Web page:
See the Musical Heathers and Feel Bad for Laughing
I love musicals. Go to them all the time. Some of my favorites are Mama Mia, Wicked, Jersey Boys, Kinky Boots, I could go on and on. Talk about comedy therapy, going to a musical always lifts my spirits…until last night.
I went to see the musical “Heathers.” Now, this is on me, I didn’t do much research. Here’s the premise I read online before purchasing my tickets:
“Based on the classic 1989 film, Westerberg High is ruled by a shoulder-padded, scrunchie-wearing junta: Heather, Heather and Heather… the hottest and cruelest girls in all of Ohio. But misfit Veronica Sawyer rejects their evil regime for a new boyfriend, the dark and sexy stranger J.D., who plans to put the Heathers in their place – six feet under. Relive your high school years, friends and foes, in this rollercoaster ride of a musical!”
The picture for the musical portrays a bloody mallet so naturally I thought: death by croquet, what could be more fun? Only it was much darker and twisted than that. J.D. is a murderer who doesn’t stop with killing one Heather. He kills anyone who insults Veronica. Then he plans to blow up the entire school during a prom. And one of the sweetest songs in the musical is about suicide. Talk about conflicted!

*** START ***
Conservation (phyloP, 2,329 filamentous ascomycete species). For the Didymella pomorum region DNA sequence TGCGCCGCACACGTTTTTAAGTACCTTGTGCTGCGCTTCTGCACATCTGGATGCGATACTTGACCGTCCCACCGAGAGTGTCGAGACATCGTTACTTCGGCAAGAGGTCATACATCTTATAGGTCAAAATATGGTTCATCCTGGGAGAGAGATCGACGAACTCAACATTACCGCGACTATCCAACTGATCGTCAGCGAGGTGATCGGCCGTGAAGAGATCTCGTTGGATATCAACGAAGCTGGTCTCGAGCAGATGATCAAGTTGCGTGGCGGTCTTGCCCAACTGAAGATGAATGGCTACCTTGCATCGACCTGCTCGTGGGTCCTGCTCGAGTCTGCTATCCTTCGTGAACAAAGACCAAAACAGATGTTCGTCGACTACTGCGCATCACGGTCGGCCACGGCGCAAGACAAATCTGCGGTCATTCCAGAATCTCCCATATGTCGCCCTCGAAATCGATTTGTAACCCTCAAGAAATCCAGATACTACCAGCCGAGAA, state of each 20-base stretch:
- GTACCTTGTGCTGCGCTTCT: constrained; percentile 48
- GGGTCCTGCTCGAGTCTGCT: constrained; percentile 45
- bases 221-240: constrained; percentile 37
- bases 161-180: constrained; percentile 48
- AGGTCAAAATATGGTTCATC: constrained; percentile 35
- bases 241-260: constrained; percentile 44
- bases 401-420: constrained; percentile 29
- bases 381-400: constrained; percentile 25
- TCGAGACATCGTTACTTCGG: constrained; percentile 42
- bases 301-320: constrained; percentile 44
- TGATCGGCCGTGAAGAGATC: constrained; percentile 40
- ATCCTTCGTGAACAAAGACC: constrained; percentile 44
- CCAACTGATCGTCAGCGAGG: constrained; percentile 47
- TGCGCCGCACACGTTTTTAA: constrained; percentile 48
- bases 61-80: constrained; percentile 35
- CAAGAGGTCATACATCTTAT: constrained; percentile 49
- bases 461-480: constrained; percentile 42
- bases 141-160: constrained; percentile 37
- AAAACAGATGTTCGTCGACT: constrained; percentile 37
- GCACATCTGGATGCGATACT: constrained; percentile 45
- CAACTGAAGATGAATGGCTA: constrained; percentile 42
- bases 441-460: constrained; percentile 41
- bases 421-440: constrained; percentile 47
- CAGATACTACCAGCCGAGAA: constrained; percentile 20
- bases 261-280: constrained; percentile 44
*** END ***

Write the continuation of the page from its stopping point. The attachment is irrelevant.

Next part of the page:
The music and dialogue were hilarious from beginning to end, but imagine if someone put song and dance to the Columbine massacre, would we be laughing? Hell no! For me, it’s hard to find the comedy when it rings so close to what’s happening in our schools across the nation. I found this troubling if not irresponsible. And after the musical, as if this message worried producers about the possibility of glorifying school shootings, a symposium was held with attorneys, police, and a judge to address how to protect your child and how to report suspicious activity.
I’ve been to musicals before that handled difficult topics like war and death, but in those cases the subjects were adults and my emotions weren’t as mixed as they were last night. For the record, there were a lot of high school kids in the audience who seemed to have no trouble with the topic or message. Which is troubling in itself. It’s like they’ve come to accept that high school is a ticking time bomb.
So what’s my point? I don’t really have one except the need to work out my inner turmoil of laughing at a serious subject. I still recommend going to musicals as a source of comedy therapy, however, perhaps do a little more research than I did.